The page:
I wrote a blog post a couple of weeks ago for the Society of Participatory Medicine about Service Agreements Among Friends and Colleagues. My point was that service agreements set boundaries, which can be especially important for someone who’s managing a chronic condition. I shared my post with my colleagues at Involution Studios while we discussed the future of Precision Medicine. What if we had service agreements with members of our health team? Professionals and non-professionals. And ourselves. Could we think of care plans as service agreements? Person-centered care planning focuses on the goals of the person on the health journey. Who’s going to do what to get there? When? How will these goals and activities be tracked and shared across time and settings? The service agreement is the who’s doing what to get there and when are they going to do it? If my goal is to progress as slowly as possible with my Multiple Sclerosis, then my part of the service agreement is that I will: More
- Family man
I’m preparing to attend a California Compassionate Care Coalition palliative care conference #cccc17 in a week. I’m reminded of the power of community in advancing good health practices. I have two stories. The first is about the ongoing public health collaboration since 1993 in LaCrosse, WI to meet and sustain very high rates of advanced care planning and following documented preferences through end of life. A group of people organized a region-wide initiative to elicit, understand, document, and honor a patient’s preferences about future medical care. As a result end of life preferences are a regular part of community conversation, documents became easier to understand and use, some electronic medical records facilitated access to choices, and following the choices became standard practice. In 2010 90% has a plan, 99% were available in the medical record, and 99.5% of the time treatment was consistent with preferences. (See the Journal of American Geriatrics Society). Amazing! More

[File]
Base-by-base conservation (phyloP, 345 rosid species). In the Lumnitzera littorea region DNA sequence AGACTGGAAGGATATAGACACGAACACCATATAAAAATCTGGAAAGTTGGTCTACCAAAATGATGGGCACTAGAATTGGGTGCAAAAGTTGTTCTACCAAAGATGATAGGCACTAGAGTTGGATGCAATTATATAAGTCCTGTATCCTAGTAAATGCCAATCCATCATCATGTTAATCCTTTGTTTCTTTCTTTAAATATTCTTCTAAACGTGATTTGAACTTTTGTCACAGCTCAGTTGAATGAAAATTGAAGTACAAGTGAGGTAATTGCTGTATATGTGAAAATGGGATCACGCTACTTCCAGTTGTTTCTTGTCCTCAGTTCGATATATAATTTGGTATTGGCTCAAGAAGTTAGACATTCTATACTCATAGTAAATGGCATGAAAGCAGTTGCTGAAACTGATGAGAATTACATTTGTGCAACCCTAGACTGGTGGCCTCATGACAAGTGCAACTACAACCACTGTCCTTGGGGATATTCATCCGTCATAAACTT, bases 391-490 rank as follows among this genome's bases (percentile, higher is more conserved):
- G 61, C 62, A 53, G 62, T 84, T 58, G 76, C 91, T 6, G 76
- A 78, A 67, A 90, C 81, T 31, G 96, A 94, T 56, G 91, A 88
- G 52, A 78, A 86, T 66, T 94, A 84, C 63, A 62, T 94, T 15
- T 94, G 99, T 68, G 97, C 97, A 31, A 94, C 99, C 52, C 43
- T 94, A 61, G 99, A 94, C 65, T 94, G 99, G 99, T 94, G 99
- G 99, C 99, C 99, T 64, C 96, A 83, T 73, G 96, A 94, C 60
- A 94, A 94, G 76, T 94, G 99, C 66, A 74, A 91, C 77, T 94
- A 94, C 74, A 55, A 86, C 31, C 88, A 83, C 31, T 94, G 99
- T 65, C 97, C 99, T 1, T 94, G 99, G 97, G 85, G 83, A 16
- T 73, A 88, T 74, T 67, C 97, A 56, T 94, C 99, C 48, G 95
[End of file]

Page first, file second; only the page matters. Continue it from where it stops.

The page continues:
Advocate, Caregiver, Consumer, Family man, Nurse, Patient, Uncategorized adherence, Best health, care planning, caregivers, engagement, Exercise, goals, habits, health partners, health team, learning, mindfulness, relationships, Rest 1
As a person with MS, I’ve written that my personal health goals are to progress as slowly as possible and do nothing that will mess with my pathological optimism. People I talk with about personal health goals say it’s not easy to come up with personal goals. What do I mean? OK, people who are well want to stay well. Those who are acutely ill (cold, broken leg, stomach ache, etc.) want to get over it. Those who have chronic conditions want to manage as best as possible. Here’s a stab at a list of personal health goals. More
Sadness and fatigue are kissing cousins.
So are chronic illness and fatigue.
Close your eyes, give in to fatigue.
When fatigued, turn off the news.
Passion finds and expands the cracks in fatigue.
Bone-tired fatigue? Take 2 deep breaths. Move something, anything.
Belly laughs exhaust fatigue.
Trump fatigue. #IamAMuslim.
A lethal stew: worry, annoyance, bitterness, and fatigue.